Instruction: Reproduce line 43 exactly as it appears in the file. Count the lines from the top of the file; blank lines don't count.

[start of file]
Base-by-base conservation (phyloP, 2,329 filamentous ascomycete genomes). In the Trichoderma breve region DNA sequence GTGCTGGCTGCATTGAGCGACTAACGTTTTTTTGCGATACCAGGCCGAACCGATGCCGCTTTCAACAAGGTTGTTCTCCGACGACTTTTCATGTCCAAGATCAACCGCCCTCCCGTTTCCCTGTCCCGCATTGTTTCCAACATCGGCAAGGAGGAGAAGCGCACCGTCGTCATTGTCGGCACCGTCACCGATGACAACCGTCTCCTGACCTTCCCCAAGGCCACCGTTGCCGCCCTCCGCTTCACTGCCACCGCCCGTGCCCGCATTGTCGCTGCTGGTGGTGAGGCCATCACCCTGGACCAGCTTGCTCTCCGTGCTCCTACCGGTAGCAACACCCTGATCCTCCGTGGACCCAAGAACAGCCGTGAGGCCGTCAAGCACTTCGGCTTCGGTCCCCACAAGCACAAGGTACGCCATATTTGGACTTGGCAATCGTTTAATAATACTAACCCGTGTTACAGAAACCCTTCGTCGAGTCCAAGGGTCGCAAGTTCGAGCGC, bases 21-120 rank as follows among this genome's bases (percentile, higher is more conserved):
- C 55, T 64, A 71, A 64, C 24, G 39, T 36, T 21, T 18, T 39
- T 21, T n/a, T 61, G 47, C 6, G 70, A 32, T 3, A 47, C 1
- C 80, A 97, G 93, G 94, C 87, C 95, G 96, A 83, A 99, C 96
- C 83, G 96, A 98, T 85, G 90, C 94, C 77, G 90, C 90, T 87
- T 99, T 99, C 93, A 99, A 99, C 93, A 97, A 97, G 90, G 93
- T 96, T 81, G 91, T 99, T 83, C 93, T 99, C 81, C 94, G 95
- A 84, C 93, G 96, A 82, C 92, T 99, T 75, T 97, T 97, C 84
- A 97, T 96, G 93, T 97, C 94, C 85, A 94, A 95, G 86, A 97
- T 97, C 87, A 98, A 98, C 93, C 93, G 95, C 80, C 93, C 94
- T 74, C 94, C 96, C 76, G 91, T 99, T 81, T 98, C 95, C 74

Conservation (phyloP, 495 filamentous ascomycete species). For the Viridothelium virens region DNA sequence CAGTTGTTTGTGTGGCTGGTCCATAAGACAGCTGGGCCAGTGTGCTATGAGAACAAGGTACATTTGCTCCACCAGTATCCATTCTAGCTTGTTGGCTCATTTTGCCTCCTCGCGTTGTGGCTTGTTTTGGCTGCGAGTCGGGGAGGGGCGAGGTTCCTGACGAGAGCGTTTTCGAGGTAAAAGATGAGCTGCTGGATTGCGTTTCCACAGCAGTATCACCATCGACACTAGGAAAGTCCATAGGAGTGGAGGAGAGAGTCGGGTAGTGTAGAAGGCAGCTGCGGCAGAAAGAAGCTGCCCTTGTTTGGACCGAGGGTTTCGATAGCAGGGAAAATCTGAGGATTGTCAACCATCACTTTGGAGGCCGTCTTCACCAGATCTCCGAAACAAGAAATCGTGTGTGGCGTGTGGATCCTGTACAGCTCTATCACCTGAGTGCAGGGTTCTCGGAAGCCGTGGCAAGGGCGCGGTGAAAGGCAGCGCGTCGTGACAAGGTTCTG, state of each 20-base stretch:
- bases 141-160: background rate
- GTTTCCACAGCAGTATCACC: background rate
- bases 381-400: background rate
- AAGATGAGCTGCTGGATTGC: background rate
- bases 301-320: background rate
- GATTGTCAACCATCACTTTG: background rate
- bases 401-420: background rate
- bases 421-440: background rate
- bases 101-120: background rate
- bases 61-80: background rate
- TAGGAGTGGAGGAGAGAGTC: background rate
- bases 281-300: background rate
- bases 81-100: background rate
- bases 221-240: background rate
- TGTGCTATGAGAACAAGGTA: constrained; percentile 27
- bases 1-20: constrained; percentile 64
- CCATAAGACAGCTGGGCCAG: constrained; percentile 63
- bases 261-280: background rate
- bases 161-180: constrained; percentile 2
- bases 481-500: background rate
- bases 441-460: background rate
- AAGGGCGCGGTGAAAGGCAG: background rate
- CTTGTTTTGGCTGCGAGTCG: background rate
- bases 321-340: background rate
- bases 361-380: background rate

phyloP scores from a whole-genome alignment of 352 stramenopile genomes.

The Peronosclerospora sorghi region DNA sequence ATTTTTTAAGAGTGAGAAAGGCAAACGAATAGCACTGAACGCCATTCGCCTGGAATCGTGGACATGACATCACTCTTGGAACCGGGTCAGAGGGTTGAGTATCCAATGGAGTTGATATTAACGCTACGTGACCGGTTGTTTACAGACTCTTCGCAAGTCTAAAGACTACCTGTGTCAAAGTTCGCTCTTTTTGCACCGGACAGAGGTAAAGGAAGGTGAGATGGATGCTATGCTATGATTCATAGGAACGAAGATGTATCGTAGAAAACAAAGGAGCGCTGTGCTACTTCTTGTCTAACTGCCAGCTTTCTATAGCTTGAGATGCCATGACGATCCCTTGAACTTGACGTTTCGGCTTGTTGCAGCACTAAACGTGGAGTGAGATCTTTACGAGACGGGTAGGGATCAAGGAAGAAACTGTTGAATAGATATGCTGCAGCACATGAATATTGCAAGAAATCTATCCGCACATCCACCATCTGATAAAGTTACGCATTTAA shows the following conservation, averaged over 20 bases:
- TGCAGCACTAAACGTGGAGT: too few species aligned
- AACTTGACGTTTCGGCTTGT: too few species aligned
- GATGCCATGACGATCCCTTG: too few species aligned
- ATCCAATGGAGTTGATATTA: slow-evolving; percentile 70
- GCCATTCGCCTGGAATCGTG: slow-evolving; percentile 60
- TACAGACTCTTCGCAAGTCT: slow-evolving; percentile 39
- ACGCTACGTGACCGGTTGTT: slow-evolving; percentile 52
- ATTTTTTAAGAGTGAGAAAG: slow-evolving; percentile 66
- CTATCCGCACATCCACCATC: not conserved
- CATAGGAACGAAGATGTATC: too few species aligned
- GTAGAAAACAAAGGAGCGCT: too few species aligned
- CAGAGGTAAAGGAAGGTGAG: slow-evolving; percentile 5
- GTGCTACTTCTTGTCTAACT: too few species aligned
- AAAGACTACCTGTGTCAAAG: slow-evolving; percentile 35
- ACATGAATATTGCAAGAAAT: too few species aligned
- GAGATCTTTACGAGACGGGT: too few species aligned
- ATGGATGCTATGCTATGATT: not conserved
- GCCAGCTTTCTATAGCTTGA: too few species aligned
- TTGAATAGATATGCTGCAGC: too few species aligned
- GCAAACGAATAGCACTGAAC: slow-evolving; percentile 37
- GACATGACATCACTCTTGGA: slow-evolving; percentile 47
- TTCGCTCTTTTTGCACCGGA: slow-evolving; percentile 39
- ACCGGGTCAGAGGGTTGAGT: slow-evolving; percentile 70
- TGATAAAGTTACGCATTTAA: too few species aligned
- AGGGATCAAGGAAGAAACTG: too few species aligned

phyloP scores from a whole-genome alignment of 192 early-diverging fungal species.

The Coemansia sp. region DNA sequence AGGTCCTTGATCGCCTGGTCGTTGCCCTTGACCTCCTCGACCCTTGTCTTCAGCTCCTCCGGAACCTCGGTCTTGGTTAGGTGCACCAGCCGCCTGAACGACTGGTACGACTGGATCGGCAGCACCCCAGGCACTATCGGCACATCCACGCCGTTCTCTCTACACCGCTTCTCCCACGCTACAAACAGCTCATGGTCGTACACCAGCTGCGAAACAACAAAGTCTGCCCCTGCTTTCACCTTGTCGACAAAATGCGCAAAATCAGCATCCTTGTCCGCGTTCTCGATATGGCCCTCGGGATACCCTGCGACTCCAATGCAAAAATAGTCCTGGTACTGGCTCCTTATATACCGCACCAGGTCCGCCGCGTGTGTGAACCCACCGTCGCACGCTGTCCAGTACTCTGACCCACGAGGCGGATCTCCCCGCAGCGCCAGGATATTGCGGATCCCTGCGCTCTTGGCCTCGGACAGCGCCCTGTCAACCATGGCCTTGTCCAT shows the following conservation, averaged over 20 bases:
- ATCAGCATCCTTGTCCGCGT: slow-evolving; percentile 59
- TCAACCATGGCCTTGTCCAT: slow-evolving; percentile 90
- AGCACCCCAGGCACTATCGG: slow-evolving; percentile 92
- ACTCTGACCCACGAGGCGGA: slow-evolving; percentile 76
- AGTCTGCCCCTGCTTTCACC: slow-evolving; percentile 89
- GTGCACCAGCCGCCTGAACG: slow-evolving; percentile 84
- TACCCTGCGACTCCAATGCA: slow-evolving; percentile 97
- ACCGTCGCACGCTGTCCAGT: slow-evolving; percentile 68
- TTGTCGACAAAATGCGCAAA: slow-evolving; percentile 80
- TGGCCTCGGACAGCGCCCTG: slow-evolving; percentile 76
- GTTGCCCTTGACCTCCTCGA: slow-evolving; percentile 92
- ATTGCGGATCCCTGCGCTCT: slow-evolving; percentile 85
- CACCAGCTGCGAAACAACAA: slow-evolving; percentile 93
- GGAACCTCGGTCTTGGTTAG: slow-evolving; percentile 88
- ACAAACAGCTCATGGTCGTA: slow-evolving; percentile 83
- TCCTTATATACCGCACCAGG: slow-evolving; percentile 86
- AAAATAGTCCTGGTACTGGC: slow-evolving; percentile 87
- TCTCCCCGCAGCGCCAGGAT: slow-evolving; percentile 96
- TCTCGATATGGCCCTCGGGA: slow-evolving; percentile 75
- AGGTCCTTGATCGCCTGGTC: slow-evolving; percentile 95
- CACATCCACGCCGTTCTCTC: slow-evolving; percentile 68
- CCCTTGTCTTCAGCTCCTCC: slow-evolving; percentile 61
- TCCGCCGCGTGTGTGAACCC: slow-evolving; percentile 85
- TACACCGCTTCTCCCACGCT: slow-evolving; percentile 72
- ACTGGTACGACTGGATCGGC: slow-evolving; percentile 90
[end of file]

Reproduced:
- ATCCAATGGAGTTGATATTA: slow-evolving; percentile 70